By Eric Zorn
Published March 2nd 2009 in Chicago Tribune
How dizzying is Tuesday’s special primary election?
Saturday night, a Chicago newspaper columnist who writes frequently about politics had a chance encounter at Northwest Side social event with a prominent Chicago Democratic office-holder.
The columnist, whom I will not name so as to avoid embarrassing him, confessed sheepishly that he wasn’t even sure how many Democrats were running to succeed Rahm Emanuel in the 5th Congressional District.
The big Dem, whom I will not name for the same reason, confidently assured me—I mean him—that it’s 11.
In fact it’s 12. Along with six Republicans and five Green in their parties’ primaries.
History suggests that the winning Democrat will win the general election. And mathematics tells us that a small plurality—as low as 8.4 percent of the vote, but probably closer to 20 percent of the Democratic vote—will be enough to prevail in such a crowded field and launch the winner to Washington.
That’s not just dizzying, that’s absurd. Elections, even primaries, ought to be about measuring the will of the majority. And there is a better way.
Under an “instant run-off” preferential voting system touted by reform groups, voters register not just their first choice, but their second and sometimes third or fourth choices down the ballot.
If no candidate in a multicandidate race gets more than 50 percent of the first-choice votes, then officials add in the second-choice votes of those who supported also rans—usually starting with the candidate who received the fewest first-choice votes—and count again.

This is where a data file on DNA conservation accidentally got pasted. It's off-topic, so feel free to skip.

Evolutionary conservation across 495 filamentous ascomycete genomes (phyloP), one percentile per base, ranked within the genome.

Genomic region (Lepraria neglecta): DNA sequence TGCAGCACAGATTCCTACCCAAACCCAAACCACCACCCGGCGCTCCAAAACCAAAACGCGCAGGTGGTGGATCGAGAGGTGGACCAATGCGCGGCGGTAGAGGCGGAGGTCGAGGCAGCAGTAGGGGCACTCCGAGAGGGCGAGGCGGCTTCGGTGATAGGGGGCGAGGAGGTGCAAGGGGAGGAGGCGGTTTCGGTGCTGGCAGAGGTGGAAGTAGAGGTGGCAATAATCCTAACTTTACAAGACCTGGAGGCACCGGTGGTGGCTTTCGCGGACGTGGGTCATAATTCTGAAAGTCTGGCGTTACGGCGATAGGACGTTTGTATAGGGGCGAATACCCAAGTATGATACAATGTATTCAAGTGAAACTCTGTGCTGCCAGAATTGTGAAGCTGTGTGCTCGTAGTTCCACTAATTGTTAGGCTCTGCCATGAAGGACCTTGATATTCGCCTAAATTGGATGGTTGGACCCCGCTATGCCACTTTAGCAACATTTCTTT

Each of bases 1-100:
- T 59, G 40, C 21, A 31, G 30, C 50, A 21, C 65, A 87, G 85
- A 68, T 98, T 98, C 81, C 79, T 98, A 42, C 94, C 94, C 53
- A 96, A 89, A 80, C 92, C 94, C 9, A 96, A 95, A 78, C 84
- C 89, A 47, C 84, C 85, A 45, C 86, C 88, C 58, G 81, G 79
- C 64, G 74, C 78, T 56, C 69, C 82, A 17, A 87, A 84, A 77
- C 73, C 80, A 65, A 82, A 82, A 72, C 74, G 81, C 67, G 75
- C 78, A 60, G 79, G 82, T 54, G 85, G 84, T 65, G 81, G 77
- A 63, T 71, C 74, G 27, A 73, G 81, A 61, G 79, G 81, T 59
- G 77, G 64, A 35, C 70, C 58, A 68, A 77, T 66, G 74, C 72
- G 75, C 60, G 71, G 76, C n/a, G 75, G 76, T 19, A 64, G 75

In the simplest example—a close, three-candidate race with no majority winner—each vote for the last-place candidate is, in effect, reassigned to one of the top two candidates by looking at second choice votes.
Why is this a better way? Because it eliminates the effect of so-called spoiler candidates who siphon off support from candidates whose views are actually more popular among the electorate.
In Tuesday’s Democratic primary, for instance, it’s possible that liberal voters will split among the group of progressive candidates vying for their vote, and a more traditional, establishment Democrat will eke out a win.
Supporters say instant run-off voting encourages voters to come to the polls even if they don’t think their first choice has a chance, prompts them to play closer attention to the entire field of candidates, and eliminates the expense of run-off elections where those are held.
It’s an unusual but not radical idea. A handful of places in the U.S. have used it—San Francisco is the largest to date—and Minneapolis plans to give the system a try this fall. President Barack Obama supported a proposal for an “instant run-off” preferential voting system when he was in the General Assembly, and similar proposals are floated (and shot down) in Springfield nearly every year.
Admittedly, this “better way” isn’t perfect. Opponents argue that anything more elaborate than “check one” can confuse voters, inspire excessive pandering by candidates, break down party discipline and hinder the hopes of strong minority candidates in certain instances. Brute majority rule has its drawbacks as well, and no voting system will help even the self-styled experts keep track of dizzyingly large candidate fields.
Still. My first choice is to at least give second choices a try. How much more absurd could it possibly be?
Again, an extensive Q&A and reference section on this topic is posted here.